One of the joys of being a freelancer is that, if you do your job, you’ll have clients who stay with you year after year. It really is nice to know that people appreciate your hard work and that you have built a trusting relationship.
After a while, you might start to notice that some of those clients may be in desperate need of a site redesign. No, it’s not that the site you designed is that bad. But, after several years and several advancements in technology, a site may simply become outdated.
Personally, I feel like with each passing year I become better at what I do as both a designer and developer. A site I designed 5-10 years ago usually won’t measure up to the standards I have today.
Heck, there are times when I look at something I did one or two years ago and say "Wow, I wish I knew then what I know now. I may have added feature X or used script Y".
So, there are definitely selfish reasons for discussing a redesign. Both in terms of putting your best work out there and, of course, bringing in more revenue. That said, there are also times when outdated websites can have bad consequences for your clients.
Outdated websites leaves your client susceptible to:
- Being bypassed by the competition.
- Wasting precious time and money updating an old static HTML site or one with a clunky CMS from 2001.
- SEO penalties from algorithm Google updates.
- Possible security holes from outdated software or scripts.
- Missing out on social media integration.
- Failing to serve mobile visitors with a device-friendly version of their site.
- Lack of browser compatibility.
What To Do About It
Perhaps the best way to approach your client on the subject of a redesign is to schedule some time to talk in person. You might even go that extra mile and buy them lunch.
When the subject of their website is brought up, tell them that you really believe they could benefit from a new website. List the benefits, including:
- Save money and become more efficient with a new CMS such as WordPress.
- The ability to create a custom template and functionality for mobile devices.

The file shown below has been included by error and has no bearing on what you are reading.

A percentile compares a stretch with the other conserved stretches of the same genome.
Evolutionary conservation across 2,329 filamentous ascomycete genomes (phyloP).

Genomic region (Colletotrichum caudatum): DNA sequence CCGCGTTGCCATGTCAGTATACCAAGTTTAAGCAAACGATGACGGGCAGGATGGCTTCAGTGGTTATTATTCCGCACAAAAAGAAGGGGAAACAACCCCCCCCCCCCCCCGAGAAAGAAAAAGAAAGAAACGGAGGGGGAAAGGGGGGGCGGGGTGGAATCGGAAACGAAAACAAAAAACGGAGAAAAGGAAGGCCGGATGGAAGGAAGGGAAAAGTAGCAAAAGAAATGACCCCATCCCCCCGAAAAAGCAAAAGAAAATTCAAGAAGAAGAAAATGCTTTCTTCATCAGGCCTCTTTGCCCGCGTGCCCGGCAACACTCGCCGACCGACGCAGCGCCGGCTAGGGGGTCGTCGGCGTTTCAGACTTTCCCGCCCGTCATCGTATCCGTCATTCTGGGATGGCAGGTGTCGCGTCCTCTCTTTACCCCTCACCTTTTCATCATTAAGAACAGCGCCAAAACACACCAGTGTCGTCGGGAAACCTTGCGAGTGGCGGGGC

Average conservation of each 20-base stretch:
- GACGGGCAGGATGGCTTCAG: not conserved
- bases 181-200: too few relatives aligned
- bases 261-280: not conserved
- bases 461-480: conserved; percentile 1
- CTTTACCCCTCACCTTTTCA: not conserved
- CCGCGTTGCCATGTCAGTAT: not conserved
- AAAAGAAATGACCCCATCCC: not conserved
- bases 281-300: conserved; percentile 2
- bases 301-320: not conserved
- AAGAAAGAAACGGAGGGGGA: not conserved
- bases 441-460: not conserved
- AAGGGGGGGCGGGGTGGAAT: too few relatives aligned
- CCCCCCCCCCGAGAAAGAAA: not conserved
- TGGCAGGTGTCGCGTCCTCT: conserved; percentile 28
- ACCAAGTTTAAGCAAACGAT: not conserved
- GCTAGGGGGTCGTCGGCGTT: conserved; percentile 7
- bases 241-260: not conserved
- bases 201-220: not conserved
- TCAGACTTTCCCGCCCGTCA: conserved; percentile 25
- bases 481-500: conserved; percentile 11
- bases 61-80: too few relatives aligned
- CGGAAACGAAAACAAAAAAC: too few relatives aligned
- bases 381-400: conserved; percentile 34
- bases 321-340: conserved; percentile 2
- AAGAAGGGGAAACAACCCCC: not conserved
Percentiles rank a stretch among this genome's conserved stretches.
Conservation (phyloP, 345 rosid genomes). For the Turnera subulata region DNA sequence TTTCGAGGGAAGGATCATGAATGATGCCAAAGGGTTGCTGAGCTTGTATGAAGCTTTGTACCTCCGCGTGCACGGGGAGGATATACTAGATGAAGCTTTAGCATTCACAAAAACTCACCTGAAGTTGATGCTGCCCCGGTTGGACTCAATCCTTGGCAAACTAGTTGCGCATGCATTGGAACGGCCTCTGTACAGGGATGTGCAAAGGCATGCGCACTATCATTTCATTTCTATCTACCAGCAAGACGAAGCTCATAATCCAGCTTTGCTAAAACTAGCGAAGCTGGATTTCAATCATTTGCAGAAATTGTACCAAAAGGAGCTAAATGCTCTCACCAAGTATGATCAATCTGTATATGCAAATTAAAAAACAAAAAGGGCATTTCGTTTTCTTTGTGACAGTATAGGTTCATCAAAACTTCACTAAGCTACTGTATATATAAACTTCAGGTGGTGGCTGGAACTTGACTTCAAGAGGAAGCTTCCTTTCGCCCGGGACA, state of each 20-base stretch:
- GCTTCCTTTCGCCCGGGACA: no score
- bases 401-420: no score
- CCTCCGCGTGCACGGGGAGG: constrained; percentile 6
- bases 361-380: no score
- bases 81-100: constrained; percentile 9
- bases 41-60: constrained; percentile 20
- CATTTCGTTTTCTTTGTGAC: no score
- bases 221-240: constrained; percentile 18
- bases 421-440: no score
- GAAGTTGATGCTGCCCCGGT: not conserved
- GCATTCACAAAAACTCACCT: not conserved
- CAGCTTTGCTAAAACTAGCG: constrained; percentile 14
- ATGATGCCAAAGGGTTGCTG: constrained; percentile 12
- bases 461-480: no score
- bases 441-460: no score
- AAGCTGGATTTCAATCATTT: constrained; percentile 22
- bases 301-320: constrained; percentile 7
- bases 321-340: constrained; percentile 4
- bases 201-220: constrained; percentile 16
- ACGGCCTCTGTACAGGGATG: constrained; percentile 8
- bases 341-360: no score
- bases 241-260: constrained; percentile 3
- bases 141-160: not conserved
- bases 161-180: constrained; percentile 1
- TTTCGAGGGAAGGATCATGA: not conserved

- Take advantage of newer technologies to add new features.
- Social media usage to increase the awareness of their brand.
Of course, the list can go on and on. The idea is to whet their appetite for what they are missing out on. From there, show them examples of some of your recent work. Point out specific features or layouts that you think may truly benefit your client. Explain how your other clients are using new technologies and how it has helped their business.
Keeping Their Budget In Mind
Your client may just be thrilled to hear about the latest and greatest you have to offer. Selling them on your skills is essential. But even more important to your client is how much the project will cost. Convincing them to spend money is always the bigger challenge.
One of the ways I like to present the idea of a redesign is to think of it as an investment in my client’s business. The investment isn’t just about a fancy-looking new site, it’s also about functionality and how it can potentially increase sales and make life easier.
Particularly for clients who spend a good bit of resources updating their site (whether they do it or pay you to do it), it’s a good idea to point out the cost savings of using WordPress, etc. This may not be as relevant to a client who just redesigned their site a couple of years ago. But, if we’re talking about clients who have gone 5+ years without a redesign, the cost savings argument can really convince them to go ahead with the project.
Most everyone you deal with will eventually ask you "How much does this cost?". It may be a good idea to have a rough draft proposal on hand. That way, you can give them a ballpark figure and still give yourself wiggle room depending on what the client wants to do.
When you have a free moment, take a look at your portfolio. Study some of your older work and pick out a client or two who you feel could really benefit from a redesign. Go over their sites with a fine-toothed comb and figure out what it is they’re missing out on. Then, schedule some time to chat.
If you’ve built a trusting relationship, then they are more likely to really listen and consider your proposal. Be confident in what you say and don’t make promises you know you can’t keep. Just give them your best, most honest pitch. You just may end up with more work than you know what to do with (which could always be the subject of another post). Good luck!
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- Dealing With Overly Opinionated Design Clients
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